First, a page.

Trump Co-Defendant’s ‘Risky Gamble’ Backfires in Georgia

Fulton County Jail/Reuters
Fulton County Jail/Reuters

Fulton County District Attorney Fani Willis has proposed an astonishingly quick start to the trial for Donald Trump and his 18 co-defendants in Georgia, according to a Thursday court filing.

After co-defendant Kenneth Chesebro demanded on Wednesday that he get a speedy trial, Willis appears to have called his bluff, saying she’d be more than happy to put all 19 defendants on trial starting on Oct. 23, 2023—just eight weeks away.

It’s a big move from the March 2024 date she initially proposed, which still appeared to be wildly optimistic given the vast number of defendants involved.

Donald Trump was quick to voice his opposition to the proposal, filing a motion on Thursday afternoon to sever his case with Chesebro’s, and “any other co-defendant who files such a demand.”

Willis referenced Chesebro’s motion specifically in her Thursday filing proposing an October trial. “Without waiting on any objection as to the sufficiency of Defendant’s Kenneth John Chesebro’s filing, the State request that this Court specially set the trial in this case to commence on October 23, 2023, which falls within the term of the next succeeding regular court term after the July-August 2023 term,” her motion read.

With the ambitious start date, Chesebro would be arraigned in less than two weeks, according to a scheduling order from Fulton Judge Scott McAfee. The order would only apply to Chesebro, but would see his arraignment happen on Sept. 6 and put his discovery due by Sept. 20.

Chesebro’s request for a speedy trial was “the legal equivalent of throwing a bomb into the proceedings and gambling that Willis wasn’t ready,” Tamar Hallerman, an Atlanta Journal-Constitution reporter covering the Fulton County proceedings, wrote on Twitter.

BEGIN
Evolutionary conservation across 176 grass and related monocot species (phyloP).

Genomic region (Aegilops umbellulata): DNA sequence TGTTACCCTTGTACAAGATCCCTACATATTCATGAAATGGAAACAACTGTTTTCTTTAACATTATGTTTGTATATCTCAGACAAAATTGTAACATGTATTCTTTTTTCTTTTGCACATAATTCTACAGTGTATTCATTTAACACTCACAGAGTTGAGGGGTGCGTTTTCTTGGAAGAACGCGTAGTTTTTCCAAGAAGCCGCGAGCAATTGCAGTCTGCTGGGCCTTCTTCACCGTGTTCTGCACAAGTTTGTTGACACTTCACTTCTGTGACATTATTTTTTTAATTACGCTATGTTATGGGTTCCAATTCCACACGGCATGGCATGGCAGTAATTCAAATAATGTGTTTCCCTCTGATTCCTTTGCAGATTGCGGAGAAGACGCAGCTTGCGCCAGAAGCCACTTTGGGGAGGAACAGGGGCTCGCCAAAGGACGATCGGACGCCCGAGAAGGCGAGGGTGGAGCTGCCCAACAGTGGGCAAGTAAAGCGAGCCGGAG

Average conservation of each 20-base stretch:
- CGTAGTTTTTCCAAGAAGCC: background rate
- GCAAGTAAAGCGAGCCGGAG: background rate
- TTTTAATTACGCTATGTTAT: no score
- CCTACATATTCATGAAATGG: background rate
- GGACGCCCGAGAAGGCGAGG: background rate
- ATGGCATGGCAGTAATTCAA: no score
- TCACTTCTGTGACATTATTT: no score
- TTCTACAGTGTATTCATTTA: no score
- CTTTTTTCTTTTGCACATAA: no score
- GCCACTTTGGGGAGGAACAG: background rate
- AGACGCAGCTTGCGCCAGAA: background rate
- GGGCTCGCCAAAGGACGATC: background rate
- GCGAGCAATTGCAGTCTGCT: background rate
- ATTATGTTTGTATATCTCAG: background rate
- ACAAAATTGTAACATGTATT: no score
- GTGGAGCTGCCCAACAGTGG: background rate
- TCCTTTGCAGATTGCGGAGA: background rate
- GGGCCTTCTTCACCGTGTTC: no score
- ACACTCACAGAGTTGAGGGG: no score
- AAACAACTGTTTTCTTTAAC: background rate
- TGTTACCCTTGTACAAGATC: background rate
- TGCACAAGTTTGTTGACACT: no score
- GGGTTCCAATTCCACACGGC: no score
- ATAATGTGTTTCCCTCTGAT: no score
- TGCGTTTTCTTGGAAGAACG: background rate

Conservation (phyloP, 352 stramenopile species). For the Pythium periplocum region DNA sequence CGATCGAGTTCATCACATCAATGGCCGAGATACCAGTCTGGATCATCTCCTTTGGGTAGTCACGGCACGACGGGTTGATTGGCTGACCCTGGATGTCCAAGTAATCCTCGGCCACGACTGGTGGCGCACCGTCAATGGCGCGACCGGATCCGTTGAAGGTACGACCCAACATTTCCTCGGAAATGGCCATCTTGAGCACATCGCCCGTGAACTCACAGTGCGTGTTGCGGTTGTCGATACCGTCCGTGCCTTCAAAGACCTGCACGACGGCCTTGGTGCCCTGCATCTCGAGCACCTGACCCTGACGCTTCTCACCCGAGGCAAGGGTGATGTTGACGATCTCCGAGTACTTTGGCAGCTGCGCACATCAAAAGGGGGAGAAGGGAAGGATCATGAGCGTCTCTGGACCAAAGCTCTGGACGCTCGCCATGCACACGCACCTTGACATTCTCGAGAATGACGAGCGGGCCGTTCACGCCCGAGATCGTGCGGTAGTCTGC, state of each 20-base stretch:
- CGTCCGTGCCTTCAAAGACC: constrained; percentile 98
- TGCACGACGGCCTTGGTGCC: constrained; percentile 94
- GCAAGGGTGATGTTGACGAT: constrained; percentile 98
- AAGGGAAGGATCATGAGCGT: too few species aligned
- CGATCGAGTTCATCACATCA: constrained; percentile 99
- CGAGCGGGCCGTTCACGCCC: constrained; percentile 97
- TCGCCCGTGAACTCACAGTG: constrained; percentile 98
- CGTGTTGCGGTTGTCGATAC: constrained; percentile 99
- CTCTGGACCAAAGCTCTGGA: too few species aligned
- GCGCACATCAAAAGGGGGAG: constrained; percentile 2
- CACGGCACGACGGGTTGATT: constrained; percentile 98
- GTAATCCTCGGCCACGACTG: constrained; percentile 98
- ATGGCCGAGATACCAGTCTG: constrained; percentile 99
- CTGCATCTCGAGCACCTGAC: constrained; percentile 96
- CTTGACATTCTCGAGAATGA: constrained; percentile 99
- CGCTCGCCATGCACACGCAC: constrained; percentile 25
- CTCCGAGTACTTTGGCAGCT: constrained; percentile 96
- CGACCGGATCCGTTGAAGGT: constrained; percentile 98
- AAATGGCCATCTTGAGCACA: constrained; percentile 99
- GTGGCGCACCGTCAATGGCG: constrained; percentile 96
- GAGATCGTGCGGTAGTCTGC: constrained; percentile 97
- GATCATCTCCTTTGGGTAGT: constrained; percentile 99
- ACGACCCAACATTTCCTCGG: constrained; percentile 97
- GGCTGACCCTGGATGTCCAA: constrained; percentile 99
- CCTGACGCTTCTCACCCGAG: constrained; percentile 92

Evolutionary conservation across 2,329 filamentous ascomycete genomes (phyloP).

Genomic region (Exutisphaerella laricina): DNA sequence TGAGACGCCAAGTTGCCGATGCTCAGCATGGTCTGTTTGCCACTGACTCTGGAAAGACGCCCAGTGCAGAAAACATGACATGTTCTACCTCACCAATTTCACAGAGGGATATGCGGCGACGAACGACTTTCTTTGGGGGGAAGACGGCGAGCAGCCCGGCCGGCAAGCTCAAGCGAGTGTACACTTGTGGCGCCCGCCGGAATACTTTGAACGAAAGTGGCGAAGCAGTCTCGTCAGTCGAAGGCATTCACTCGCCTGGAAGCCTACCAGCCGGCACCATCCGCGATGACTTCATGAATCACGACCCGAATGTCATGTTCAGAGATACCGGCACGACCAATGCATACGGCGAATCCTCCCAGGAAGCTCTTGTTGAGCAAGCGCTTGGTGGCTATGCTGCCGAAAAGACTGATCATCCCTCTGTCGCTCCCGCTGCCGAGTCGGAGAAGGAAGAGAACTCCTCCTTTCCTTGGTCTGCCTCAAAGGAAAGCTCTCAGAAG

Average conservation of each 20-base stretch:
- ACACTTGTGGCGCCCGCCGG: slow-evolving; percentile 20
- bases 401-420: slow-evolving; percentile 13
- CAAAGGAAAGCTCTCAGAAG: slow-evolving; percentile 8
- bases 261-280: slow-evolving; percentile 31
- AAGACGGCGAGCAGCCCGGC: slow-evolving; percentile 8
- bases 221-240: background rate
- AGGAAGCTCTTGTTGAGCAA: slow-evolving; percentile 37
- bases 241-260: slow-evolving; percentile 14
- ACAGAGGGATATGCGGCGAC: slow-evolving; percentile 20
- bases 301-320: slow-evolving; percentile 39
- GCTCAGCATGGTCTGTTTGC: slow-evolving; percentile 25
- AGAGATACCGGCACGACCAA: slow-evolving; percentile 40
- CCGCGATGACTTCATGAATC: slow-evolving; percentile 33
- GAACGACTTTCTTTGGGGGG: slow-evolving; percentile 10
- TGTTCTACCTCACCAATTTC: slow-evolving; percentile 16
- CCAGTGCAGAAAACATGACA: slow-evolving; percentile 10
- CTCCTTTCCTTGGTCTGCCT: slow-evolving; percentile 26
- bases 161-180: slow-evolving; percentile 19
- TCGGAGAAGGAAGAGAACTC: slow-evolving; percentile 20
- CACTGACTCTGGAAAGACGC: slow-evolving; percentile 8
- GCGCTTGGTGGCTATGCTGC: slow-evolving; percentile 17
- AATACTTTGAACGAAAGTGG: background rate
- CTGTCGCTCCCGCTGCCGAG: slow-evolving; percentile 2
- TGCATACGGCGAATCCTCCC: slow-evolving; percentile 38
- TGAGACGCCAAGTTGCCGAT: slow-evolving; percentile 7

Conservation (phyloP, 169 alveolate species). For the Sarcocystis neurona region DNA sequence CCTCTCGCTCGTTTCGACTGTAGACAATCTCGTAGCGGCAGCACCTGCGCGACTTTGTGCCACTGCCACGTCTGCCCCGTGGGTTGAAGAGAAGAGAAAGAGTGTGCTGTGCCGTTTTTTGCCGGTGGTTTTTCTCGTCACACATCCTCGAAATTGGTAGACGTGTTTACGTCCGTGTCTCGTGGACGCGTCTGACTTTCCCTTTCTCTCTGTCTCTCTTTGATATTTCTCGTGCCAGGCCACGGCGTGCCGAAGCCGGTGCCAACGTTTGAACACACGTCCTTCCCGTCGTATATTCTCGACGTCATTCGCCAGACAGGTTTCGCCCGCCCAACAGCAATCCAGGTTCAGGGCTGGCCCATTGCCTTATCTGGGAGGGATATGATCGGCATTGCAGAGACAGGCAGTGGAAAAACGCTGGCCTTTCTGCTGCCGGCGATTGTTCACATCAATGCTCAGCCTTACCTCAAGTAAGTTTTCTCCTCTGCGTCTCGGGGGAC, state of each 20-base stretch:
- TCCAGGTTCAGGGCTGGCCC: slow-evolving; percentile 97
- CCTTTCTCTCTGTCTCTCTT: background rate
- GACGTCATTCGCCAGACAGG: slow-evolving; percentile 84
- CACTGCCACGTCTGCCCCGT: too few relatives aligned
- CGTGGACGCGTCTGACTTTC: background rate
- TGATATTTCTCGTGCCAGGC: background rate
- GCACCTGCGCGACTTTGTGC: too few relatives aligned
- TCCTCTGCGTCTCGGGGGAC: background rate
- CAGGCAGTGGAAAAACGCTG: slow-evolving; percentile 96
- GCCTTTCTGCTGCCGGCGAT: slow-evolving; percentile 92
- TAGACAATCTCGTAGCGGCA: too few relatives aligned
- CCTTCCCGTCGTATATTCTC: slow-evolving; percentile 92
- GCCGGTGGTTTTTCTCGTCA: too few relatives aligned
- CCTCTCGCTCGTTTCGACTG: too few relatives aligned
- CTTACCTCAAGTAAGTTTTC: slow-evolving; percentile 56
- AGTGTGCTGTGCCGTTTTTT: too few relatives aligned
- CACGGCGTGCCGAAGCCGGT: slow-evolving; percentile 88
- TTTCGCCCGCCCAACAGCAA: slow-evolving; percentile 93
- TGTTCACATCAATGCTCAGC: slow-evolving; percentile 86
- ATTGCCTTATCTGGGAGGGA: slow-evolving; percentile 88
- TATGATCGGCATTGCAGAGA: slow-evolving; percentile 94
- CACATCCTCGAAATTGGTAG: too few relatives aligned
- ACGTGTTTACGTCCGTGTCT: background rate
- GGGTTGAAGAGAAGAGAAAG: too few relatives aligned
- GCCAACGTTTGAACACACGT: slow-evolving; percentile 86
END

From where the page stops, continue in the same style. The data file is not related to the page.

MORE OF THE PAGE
Indeed, legal experts called it a “risky gamble” that appears to have backfired after Willis showed her readiness to push ahead with a speedy trial.

The request could also leave Chesebro by himself. With Trump and most other co-defendants looking to slow things down, his push for speed puts Willis’ intention to try all 19 defendants together in question.

“Kenneth Chesebro’s asking for early trial date may undercut Trump and others’ claiming they need a super long time to prepare for trial,” tweeted Ryan Goodman, former special counsel of the Department of Defense.

Joyce Vance, former U.S. attorney for the Northern District of Alabama, expressed a similar view.

Chesebro “thought he was calling Willis’ bluff on her readiness to go to trial,” she tweeted. “He was not. Willis is not here to play.”

A commenter on Vance’s tweet asked her how feasible it would be to try 19 defendants in just two months’ time.

“She would not have asked for the date if she wasn’t ready,” Vance responded.

Trump and his 18 co-defendants are accused of a litany of charges related to the alleged plot to overturn the 2020 presidential election in Georgia.

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